What's the next open data success story going to look like?
What type of innovation can we create from data that’s already collected?
Huge strides have been made across the country to place data collected by the government back into the hands of the public. It’s all about transparency and public access to a public resource. What would it look like if data collected by the government could work for entrepreneurs to build business? What type of innovation can we create from data that’s already collected? Federal efforts like data.gov, USAspending.gov and the recently introduced OPEN Government Data Act legislation mean a bright-looking future for open data and innovation.
Colorado, in its typical pioneering fashion, has been at the forefront of the open data movement on a state level. The Governor’s Office of Information Technology (OIT) stood up a statewide open data repository, the Colorado Information Marketplace (CIM) in 2012, and the Colorado Secretary of State’s Office launched its statewide business apps challenge, Go Code Colorado in 2014. These programs, and others, are driving use of public data and proving the business case for making public data more easily accessible.
The government collects mountains of data in the course of regular operations. That data has tremendous potential beyond the primary purpose for which it was created. But it’s difficult to find the data you might need for your idea; more difficult to find it in an user-friendly format; and still more difficult to discover useful data that you weren’t specifically looking for.
State law classifies most government data as public, but only requires it be made available upon request—and doesn’t dictate that it be made available in formats that are useful for creating technical solutions.
In addition to hosting an annual app challenge to engage Colorado’s tech and entrepreneurial communities, Go Code Colorado also works throughout the year to publish data, in user-friendly formats, to CIM. The Secretary of State’s office contracts with a firm that specializes in data management—Xentity Corporation—that reaches out to Colorado government agencies to collect data, clean it and then place it on the open portal in a usable format for Go Code Colorado participants. The data team created a fly-over perspective of data that was relevant to this year’s app challenge, but could prove useful for all kinds of innovative ideas. There is information on census, transportation, registered businesses, energy usage and data from many other agencies.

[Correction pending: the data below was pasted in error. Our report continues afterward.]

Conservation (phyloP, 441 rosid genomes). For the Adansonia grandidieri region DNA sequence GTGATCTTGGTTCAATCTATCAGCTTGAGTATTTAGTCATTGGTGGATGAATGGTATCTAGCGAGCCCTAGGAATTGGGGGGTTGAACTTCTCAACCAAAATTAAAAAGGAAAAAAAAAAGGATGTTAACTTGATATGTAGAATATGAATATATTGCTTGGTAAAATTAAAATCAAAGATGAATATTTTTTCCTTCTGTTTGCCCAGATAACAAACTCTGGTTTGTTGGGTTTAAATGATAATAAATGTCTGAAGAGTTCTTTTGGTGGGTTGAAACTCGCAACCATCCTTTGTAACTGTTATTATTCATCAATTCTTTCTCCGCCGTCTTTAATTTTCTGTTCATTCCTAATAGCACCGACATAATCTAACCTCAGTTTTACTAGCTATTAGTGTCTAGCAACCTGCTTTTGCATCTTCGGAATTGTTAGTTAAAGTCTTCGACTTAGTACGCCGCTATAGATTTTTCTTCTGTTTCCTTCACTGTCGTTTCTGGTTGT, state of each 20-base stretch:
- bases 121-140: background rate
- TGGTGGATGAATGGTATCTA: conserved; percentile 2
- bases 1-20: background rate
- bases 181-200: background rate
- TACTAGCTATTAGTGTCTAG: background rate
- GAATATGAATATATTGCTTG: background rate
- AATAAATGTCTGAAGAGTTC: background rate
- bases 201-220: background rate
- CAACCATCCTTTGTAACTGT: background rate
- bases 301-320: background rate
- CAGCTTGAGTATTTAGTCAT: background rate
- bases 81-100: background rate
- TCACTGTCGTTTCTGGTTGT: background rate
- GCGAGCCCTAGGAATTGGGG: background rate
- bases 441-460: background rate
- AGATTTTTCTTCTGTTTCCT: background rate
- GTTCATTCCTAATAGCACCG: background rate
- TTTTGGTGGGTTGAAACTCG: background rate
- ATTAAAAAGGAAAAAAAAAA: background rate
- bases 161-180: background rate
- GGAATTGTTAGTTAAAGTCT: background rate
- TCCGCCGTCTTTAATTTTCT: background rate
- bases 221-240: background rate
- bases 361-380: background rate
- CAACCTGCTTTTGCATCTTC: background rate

The public and the private sector are much better positioned to define the value of open data and its use accordingly. The government collects all kinds of data, from census information to public health. Someone looking at the data with a fresh new perspective just might come up with the next big idea to solve a problem or create a new service.
Placing data in the hands of the people has already sparked some great uses of public data to solve business problems. Beagle Score is a company out of Fort Collins that participated in the Go Code Colorado apps challenge, and won in 2014. Their app is simple and effective: want to open up a business but not sure about the right location? Just plug in the address and Beagle Score will pump out a score for that location based on public data broken down into five categories: infrastructure, neighborhood, taxes, competition and regulations. From there you can drill down further to explore data associated with each category or look at the data directly.
The number of practical applications for open data are increasing every day. From civic participation to A to B navigation, the use cases keep growing for maintaining and updating accessible portals for public information.
Before open data initiatives exploded onto the scene, only individuals who were in a position of knowing what data was available could capitalize on its potential. Former law enforcement agent Sean Bair saw an opportunity to create crime analysis tools to be used within police departments and other defense agencies. Bair had access to crime data and had the skills to develop software that made that raw data meaningful. BAIR Analytics launched in 1997, providing analytical software and services needed to assist in collaborating and analyzing real-time data to strengthen Intelligence Led Policing efforts.
Twenty years and more than 50 employees later, Bair sold his Highlands Ranch analytics firm to business research and risk management firm, LexisNexis. Today, Bair has mentored participants in the Go Code Colorado challenge, inspiring them to create the next open data success story.
The World Wide Web Foundation ran a survey to determine how many countries are opening useful data sets. They concluded that only 8 percent of the countries surveyed made their data sets available. There is still work to be done. But the number will change as we continue seeing the public create innovative solutions built on public data.
Data has become an extremely powerful tool, and publicly available data can now illuminate solutions to challenges like no other time in our history. The world-wide Open Data movement asks government entities of all sizes to make their data available to developers and entrepreneurs so its potential can be realized. Coloradans should be proud that we are a leading player in this movement—with the best yet to come.